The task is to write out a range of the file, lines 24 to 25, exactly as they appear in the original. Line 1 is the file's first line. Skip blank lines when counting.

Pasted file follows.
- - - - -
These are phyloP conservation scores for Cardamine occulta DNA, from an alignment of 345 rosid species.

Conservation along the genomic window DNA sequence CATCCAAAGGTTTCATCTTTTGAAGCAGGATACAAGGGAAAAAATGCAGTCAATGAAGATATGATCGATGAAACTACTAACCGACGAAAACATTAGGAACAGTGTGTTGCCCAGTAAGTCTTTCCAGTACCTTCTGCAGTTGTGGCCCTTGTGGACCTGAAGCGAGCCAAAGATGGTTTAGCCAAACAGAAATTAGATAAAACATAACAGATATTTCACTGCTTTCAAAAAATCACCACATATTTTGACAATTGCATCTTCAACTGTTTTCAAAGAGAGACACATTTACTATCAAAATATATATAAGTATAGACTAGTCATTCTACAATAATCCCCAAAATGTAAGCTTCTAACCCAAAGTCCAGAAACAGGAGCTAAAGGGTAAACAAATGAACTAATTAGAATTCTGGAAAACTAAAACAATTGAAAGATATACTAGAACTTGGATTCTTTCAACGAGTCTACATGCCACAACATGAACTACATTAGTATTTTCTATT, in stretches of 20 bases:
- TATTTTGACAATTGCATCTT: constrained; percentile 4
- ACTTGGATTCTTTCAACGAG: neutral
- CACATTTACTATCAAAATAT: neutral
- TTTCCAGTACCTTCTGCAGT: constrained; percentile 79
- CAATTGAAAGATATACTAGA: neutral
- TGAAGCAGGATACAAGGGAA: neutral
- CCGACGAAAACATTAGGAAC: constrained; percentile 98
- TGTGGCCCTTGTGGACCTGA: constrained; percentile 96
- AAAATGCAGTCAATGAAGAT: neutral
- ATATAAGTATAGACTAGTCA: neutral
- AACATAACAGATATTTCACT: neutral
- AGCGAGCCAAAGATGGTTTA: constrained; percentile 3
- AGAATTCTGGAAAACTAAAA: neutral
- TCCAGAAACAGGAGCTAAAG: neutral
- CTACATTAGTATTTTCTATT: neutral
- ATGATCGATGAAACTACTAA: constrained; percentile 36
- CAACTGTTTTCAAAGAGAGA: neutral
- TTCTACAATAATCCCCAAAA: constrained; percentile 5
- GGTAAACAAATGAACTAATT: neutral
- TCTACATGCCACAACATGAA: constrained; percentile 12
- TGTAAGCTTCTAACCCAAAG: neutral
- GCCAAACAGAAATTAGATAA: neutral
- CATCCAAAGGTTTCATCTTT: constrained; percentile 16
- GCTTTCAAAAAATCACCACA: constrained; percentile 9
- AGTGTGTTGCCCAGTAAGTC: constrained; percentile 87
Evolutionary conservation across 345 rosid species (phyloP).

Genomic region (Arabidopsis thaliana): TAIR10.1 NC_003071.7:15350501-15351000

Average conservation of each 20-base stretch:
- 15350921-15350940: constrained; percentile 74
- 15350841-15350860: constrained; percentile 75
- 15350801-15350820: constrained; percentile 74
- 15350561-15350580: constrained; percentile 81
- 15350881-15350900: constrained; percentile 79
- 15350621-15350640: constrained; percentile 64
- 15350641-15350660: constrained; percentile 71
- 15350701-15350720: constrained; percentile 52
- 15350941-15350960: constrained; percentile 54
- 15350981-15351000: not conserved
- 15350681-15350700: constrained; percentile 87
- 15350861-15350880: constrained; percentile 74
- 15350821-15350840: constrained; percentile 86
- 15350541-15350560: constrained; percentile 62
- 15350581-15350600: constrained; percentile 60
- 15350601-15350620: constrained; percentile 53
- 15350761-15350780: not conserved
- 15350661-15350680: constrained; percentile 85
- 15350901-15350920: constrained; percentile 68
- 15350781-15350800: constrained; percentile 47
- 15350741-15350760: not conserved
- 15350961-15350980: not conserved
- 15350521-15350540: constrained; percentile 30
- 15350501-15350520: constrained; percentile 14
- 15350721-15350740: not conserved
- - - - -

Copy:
- GCCAAACAGAAATTAGATAA: neutral
- CATCCAAAGGTTTCATCTTT: constrained; percentile 16